Lore Beltza in Vittoria, Italy. Photo by VCornelli.
Is that why you are working on a project around Segovia involving haystacks? What is the allure?
I started working with haystacks around five years ago. I went to a poetry festival where I was asked to paint a mural in the middle of nowhere, which made no sense to me at the time. We were in fields surrounded by haystacks. These bricks made with natural elements were beautiful monoliths and looked like sacred ruins from afar. So I asked the organizers to superpose some of them, hence creating a surface on which I started working. I went to the town's archives and found old pictures of farmers who used to live on that land and I painted them. Then I developed this media in different places.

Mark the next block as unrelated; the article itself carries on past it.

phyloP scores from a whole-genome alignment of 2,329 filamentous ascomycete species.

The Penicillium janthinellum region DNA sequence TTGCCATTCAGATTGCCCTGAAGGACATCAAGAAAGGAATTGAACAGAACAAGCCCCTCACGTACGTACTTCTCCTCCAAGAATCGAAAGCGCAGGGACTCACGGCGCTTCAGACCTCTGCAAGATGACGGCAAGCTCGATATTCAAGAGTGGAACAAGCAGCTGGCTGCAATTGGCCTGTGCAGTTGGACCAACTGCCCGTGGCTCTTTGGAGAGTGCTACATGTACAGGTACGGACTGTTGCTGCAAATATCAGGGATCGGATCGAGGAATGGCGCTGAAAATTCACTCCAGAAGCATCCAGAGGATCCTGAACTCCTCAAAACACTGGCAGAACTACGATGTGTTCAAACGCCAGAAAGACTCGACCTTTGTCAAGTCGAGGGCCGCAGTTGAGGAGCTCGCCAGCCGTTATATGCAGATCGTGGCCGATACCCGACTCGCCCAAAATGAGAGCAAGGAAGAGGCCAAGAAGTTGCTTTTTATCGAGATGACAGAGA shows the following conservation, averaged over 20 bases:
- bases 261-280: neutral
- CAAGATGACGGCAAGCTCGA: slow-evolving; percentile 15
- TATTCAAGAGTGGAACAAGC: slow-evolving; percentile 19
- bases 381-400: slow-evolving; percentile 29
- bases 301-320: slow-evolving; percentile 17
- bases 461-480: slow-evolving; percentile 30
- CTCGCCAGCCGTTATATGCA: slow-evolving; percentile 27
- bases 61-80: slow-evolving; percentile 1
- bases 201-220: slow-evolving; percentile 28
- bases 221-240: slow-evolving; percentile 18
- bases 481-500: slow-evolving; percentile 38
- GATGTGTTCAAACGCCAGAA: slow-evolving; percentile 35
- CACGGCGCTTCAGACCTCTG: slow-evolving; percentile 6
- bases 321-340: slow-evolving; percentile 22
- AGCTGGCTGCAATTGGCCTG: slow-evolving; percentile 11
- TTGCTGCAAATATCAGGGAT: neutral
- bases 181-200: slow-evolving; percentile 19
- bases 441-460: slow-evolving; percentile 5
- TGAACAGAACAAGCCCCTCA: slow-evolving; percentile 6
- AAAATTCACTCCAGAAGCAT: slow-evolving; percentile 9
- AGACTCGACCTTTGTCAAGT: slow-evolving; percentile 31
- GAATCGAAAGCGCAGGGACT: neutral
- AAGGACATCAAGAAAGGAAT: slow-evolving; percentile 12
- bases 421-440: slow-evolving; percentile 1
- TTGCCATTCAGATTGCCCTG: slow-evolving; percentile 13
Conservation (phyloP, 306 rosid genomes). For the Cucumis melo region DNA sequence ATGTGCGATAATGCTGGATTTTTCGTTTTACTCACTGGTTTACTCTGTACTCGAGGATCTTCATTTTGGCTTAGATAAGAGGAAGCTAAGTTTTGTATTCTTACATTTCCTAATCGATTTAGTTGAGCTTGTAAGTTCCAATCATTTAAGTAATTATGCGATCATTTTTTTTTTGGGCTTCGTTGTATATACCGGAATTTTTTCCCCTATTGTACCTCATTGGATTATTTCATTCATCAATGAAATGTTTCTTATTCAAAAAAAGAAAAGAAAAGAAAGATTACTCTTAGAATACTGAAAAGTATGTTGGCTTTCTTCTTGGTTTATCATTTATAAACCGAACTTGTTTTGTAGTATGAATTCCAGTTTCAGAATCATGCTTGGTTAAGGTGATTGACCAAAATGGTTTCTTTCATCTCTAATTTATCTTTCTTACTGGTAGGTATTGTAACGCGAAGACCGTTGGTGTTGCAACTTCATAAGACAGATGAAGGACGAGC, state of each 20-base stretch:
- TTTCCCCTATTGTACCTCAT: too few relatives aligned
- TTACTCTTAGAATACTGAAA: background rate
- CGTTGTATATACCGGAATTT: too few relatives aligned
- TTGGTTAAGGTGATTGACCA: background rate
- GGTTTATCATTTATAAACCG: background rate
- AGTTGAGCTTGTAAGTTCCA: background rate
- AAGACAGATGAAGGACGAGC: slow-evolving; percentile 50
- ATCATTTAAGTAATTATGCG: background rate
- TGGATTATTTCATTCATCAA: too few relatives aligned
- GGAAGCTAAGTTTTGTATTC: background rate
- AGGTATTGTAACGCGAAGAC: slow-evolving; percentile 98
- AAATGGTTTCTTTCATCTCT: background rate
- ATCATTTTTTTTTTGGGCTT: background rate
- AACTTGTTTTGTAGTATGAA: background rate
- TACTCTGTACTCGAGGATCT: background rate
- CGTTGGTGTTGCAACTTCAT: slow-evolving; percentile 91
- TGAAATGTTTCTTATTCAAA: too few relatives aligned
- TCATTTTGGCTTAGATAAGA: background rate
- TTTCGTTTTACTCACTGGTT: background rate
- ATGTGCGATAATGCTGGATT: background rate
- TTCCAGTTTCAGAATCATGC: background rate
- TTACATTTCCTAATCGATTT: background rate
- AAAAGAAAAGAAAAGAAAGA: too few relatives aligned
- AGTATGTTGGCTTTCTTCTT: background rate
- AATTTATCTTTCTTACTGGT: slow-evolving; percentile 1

The landscape here around Segovia is very characteristic and connected to my childhood. I have never seen such territories anywhere else, and they are magical. This project involving haystacks is consistent with me coming back to my roots. They are everywhere, and I feel this improvised natural architecture embodies a certain universality. There is something ancestral about it. Haystacks can be correlated to the beginning of civilization, starting with agriculture and livestock farming. As food for cattle, hay was farmers' gold. And you know how important it is for me to shed light on things that are forgotten or are not perceived as fully as they should be, and to transform their meaning. I will meet farmers, simple people working there, and try to convince them to allow me to create art pieces in these fields. As an artist, I feel in debt to the world because I am gifted with a free life, so I need to give something back to the people. These installations will be standing in places not made for art. They will be seen from the road by people who probably never visit museums or art galleries. It might create some surprise, maybe a little mystery and, hopefully, start conversations.